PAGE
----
Ireland's Biodiversity Awareness Campaign

Mushrooms

Mushrooms and toadstools are the fruiting bodies of fungi. They appear in abundance in Autumn, their main aim being to release their spores (small fungi seeds) into the wind for further colonisation of areas. Mushrooms are important actors in the circle of life. As they get their food from digesting plant and animal material, they recycle nutrients converting them to a form that can be absorbed easily by other plants, such as trees and shrubs. Some species are associated with particular species of tree in a relationship of mutual dependency (called 'symbiosis'), their microscopic filaments invade the roots and help them to absorb nutrients.

Birch Polypore

Puffball Mushroom

Fly Agaric

 

Cap Mushroom, picture sent

in by Betty Gee

The humid, warm conditions of autumn are ideal for fungus growth, while excess water, cold and frost tends to rot fungi in the winter. Mushrooms spring up over night and are commonly found in forest and field settings. Next time you are out and about look closely but don’t touch!! Some mushrooms are very poisonous and can make you very sick by just touching them or inhaling their spores.  If you are considering eating wild mushrooms, you must be absolutely sure that you can identify them correctly. Even some of the non-lethal species can cause a reaction if you are prone to allergies or have sensitive digestion; others can make you very ill if consumed with alcohol. Some of the most highly developed edible species have “lookalies” that are not edible, follow the motto: ‘if in doubt leave it out’. Many types of fungi you see around are very delicate and very beautiful, you should keep a note book and or photos of the different types you see.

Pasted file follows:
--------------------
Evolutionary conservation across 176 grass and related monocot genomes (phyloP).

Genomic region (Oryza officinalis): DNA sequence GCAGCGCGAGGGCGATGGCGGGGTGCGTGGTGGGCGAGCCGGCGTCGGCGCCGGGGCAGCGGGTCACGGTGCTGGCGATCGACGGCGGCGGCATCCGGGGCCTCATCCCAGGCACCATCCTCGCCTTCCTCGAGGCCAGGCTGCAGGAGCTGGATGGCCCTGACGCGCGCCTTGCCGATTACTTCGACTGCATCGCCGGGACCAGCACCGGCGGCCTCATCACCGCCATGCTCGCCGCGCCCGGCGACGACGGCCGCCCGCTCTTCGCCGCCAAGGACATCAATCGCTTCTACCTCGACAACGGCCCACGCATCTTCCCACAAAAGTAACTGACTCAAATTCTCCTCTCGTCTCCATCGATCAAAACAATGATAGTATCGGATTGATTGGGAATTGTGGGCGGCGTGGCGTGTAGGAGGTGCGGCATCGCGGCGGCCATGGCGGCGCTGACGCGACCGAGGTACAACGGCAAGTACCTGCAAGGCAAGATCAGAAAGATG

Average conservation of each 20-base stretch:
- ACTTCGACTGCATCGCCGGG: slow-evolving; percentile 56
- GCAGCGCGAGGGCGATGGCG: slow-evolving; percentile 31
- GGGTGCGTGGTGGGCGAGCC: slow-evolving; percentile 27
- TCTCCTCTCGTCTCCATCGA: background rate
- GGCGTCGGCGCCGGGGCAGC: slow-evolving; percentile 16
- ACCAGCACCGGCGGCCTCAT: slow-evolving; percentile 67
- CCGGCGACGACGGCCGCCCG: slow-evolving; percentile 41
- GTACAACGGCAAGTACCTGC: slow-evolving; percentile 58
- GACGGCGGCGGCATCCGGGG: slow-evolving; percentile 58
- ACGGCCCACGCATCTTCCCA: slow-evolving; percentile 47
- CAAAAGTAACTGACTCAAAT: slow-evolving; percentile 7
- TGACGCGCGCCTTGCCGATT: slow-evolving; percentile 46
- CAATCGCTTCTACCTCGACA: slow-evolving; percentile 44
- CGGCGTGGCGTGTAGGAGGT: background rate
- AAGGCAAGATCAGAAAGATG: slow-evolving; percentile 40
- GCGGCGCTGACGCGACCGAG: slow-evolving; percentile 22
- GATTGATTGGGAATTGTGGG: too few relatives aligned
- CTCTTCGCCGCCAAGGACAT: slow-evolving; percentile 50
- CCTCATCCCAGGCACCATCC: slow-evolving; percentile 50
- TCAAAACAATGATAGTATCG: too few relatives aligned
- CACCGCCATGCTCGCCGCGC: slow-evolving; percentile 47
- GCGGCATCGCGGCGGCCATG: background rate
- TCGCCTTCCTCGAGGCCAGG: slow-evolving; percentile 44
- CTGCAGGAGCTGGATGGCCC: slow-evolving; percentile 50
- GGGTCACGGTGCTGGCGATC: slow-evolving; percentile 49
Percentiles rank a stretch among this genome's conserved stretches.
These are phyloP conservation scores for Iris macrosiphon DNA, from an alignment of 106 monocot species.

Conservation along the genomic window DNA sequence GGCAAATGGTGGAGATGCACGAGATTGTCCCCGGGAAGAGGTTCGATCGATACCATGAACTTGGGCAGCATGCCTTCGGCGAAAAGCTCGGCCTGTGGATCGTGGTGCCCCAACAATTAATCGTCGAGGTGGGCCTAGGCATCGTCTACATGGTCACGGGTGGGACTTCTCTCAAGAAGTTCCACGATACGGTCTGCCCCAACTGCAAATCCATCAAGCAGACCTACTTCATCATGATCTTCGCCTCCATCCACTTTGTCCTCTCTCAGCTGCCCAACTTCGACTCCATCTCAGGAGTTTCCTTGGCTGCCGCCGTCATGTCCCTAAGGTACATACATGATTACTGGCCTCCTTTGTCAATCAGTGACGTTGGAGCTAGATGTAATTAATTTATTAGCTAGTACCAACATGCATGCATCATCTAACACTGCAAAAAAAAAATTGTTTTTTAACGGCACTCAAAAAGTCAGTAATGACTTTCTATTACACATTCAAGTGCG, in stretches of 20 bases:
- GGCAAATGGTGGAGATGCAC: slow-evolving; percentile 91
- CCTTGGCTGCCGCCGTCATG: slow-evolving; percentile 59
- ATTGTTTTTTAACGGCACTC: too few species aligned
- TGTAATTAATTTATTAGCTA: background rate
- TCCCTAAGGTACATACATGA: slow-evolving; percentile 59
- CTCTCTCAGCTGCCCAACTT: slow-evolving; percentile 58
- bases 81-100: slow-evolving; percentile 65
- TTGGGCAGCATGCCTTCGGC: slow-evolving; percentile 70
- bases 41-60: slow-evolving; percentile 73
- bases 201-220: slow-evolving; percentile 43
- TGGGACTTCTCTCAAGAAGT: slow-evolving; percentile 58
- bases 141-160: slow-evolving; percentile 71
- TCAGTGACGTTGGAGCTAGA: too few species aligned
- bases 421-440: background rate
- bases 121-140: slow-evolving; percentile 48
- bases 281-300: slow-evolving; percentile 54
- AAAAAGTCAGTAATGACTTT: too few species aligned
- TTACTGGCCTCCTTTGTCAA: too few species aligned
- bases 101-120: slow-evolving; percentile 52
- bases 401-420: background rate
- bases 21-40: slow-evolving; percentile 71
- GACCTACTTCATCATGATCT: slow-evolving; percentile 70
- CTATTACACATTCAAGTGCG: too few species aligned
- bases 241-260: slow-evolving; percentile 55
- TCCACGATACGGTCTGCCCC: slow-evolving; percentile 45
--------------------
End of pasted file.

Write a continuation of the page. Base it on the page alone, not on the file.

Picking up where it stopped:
If you notice a particularly sickly-sweet smell in the woods at this time of the year it may come from a fungus known as the stinkhorn, which spreads its spores by attracting carrion flies to land on it.


©2007 Department of the Environment, Heritage and Local Government